Kween Kong On Femininity, Competition, & Being An Aussie Drag Icon

A one of a kind workroom entrance gave both fans and her fellow competitors a taste of the kind of competitor that Kween Kong would be on RuPaul’s Drag Race Down Under Season 2. While she made it to the Season 2 finale, she did leave without the crown but she has plenty planned for her post Drag Race career (starting with a firm eye on returning to the competition)! I sat down to chat with Kong about her status among her fellow Drag Race sisters, her work to elevate voices of color in the industry, and why her own “divine feminine energy” just might be her secret weapon. 


Michael Cook: Congratulations on a spectacular run on Season 2 of RuPaul’s Drag Race Down Under. How does it feel to have made it all the way to the finale? 

Kween Kong: It feels surreal, really. I don’t think it has really registered what has happened yet. In some ways it has happened so quickly, and I have also been waiting a while for it to air. I’ve blinked and now we are here; it’s so wild! 

MC: Your name is a legendary name in the world of drag Down Under. By your own admission though, it took you a bit to get your feet firmly planted in the competition. Why do you think that was? 

QK: As you said, I do have a name for myself down here for my drag, you saw that day one when I walked in. The thing about that is tricky though because people see pictures of me, see me online, or see me in person and I am fearless so they expect that kind of energy. What they don’t see is the pile of shit in the dressing room I am working with to duct tape it all together, get on stage, and deliver that (laughs)!


I was super conscious that it was going to take me a while, and the thing I have always done is take my time. I think that in a competition setting I knew that I would not be able to rise as quickly as I needed to, but I knew that I would get there, so I just trusted the process.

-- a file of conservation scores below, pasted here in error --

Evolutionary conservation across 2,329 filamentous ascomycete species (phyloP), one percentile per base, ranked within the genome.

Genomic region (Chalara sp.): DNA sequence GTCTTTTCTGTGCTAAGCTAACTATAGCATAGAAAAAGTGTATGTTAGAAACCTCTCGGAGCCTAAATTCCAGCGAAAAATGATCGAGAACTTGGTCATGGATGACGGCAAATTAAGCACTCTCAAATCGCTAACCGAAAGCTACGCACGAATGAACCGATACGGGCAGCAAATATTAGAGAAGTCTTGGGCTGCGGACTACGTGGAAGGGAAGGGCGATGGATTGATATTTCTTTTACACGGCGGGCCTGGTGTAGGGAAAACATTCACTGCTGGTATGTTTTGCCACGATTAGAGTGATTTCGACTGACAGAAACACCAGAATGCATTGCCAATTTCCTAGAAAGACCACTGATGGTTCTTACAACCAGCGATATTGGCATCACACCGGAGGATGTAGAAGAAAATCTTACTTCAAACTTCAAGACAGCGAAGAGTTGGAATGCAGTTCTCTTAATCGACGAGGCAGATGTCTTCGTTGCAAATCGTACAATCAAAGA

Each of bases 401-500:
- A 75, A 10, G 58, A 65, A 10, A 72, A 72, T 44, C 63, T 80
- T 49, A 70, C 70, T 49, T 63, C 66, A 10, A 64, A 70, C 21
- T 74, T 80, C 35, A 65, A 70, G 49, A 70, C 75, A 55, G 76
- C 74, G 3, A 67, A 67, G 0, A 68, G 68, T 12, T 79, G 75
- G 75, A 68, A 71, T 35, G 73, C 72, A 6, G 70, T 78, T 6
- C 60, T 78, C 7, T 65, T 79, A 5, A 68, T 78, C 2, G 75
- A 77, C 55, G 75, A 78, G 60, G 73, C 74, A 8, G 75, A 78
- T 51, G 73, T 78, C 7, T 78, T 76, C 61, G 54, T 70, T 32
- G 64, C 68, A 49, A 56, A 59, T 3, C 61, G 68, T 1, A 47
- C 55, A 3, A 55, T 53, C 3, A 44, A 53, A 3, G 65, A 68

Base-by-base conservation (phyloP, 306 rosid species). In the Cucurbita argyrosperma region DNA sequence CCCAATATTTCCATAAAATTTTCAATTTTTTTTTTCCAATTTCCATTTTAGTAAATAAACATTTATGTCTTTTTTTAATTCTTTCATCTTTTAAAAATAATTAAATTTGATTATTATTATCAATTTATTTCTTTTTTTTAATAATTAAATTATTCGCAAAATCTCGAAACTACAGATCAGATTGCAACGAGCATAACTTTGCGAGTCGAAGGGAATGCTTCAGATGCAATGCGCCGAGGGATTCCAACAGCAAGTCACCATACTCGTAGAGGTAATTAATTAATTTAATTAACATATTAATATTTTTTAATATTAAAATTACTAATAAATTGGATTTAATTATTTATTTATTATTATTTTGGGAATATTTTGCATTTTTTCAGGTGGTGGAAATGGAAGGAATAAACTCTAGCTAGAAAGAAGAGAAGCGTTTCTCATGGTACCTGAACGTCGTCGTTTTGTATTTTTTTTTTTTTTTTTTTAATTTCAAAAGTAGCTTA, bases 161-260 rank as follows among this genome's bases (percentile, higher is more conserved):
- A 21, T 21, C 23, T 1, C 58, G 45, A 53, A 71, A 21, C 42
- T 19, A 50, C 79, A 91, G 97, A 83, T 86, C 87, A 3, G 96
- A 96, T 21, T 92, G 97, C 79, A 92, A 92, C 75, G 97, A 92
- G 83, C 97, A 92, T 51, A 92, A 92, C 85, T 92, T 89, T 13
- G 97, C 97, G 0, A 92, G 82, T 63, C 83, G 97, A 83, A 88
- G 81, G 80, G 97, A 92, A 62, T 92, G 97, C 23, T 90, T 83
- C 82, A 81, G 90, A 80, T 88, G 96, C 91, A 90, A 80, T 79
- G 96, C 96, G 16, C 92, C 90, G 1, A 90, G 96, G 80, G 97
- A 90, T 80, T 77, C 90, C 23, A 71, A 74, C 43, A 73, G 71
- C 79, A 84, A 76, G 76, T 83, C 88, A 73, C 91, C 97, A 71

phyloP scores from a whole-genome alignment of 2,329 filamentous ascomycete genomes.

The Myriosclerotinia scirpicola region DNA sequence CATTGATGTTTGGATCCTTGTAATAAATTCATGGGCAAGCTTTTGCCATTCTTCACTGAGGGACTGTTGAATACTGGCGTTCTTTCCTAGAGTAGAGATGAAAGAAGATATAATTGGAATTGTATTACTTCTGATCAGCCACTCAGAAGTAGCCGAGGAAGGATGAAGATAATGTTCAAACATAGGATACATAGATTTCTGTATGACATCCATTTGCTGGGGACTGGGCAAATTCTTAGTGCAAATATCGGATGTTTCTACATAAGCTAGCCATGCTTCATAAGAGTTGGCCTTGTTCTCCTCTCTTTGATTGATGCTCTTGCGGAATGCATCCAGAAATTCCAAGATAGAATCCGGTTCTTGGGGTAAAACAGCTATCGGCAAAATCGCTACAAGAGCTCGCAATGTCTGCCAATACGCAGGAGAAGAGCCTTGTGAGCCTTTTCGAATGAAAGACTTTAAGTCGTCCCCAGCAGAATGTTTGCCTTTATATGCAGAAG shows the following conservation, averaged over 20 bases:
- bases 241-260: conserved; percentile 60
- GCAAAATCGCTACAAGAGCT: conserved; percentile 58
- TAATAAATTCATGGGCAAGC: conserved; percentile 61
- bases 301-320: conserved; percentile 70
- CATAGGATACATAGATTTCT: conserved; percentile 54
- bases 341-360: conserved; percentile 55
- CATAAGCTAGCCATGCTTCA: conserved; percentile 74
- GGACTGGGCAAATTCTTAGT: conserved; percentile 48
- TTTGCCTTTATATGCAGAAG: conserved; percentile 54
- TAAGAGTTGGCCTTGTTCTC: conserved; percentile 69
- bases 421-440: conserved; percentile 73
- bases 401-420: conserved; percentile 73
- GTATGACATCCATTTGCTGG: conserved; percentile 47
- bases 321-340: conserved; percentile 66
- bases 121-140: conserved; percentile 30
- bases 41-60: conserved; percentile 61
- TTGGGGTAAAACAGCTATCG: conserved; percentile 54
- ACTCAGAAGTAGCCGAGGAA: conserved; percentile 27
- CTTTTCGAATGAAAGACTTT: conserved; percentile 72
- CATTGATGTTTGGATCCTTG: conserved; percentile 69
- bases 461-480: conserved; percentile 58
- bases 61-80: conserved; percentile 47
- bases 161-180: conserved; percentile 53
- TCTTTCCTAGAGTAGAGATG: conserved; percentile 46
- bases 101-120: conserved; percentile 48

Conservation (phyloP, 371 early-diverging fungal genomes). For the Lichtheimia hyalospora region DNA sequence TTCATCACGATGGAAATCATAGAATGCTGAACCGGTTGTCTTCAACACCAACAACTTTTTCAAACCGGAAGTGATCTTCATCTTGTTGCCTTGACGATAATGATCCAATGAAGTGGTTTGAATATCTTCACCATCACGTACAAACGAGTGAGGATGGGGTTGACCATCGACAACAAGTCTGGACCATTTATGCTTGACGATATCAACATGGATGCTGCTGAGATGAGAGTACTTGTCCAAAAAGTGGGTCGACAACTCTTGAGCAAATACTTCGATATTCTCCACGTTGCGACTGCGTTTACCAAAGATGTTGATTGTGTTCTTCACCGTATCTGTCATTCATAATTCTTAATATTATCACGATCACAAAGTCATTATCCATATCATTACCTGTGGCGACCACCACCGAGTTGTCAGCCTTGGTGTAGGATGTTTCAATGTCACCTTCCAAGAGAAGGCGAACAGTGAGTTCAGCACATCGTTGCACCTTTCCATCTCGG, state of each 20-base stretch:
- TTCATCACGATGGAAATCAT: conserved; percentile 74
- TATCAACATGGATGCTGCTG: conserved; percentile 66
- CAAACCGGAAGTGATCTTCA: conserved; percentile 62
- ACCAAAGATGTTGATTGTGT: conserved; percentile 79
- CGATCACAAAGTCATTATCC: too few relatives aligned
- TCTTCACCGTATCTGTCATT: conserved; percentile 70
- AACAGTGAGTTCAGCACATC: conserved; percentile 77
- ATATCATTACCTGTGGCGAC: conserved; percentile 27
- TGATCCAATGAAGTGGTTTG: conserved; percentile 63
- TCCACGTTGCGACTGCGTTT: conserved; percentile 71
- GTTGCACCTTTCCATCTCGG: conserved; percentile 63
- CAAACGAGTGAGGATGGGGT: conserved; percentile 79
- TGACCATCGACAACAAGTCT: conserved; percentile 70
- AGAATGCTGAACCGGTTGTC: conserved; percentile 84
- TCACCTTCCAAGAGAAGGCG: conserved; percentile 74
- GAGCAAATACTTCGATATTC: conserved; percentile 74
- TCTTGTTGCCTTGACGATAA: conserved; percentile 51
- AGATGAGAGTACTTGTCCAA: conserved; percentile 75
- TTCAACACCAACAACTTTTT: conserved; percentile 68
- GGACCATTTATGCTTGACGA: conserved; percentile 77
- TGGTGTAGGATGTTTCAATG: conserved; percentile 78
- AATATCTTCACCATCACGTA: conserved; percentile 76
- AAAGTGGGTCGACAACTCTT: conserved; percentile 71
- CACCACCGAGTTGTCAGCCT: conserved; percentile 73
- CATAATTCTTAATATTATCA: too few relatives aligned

MC: What is the moment in your career that you feel truly demonstrated a career pivot to you and you really saw that you had become a force to be reckoned with in the world of drag Down Under? 


QK: To be honest, it was really walking into the Drag Race workroom, that is when I really noticed it for myself. For myself, I’ve always created my own lane and it is a tribute to what I represent. Down Under there are not a lot of queens of color in most of the mainstream spaces, so I’ve always been the one. Not that I have been booked, because I have always had issues being booked. I came up through the pageant scene though; I made them see me, I made them eat it, I made their ass know what time it was, every single time! I didn’t know how much of an impact I had really made until I walked into that workroom and I heard them all saying “Oh my God it’s Kween”!

MC: Why do you think you had to struggle to get bookings from the local promoters Down Under? 

QK: Our culture here is still about “finding the language”. Something I spoke about lot during the season was about representation. The conversation that Hannah (Conda) and I had about mistakes that had been made and how we’ve moved forward as a society, BIPOC community as well as allies, that is a conversation that is to strange here Down Under. I also think is a reason that most queens of color do struggle to get booked. That is only speaking of us as artists, that’s not speaking about people of power who are promoting and running the places.

I think that has been one one of the difficulties that I have had, trying to navigate a space that hasn’t necessarily been designed for me. I have had to been the one that tried to forward these conversations, and once people find the conversations uncomfortable, they just go the easier option and book someone else. That has been my observation and my experience.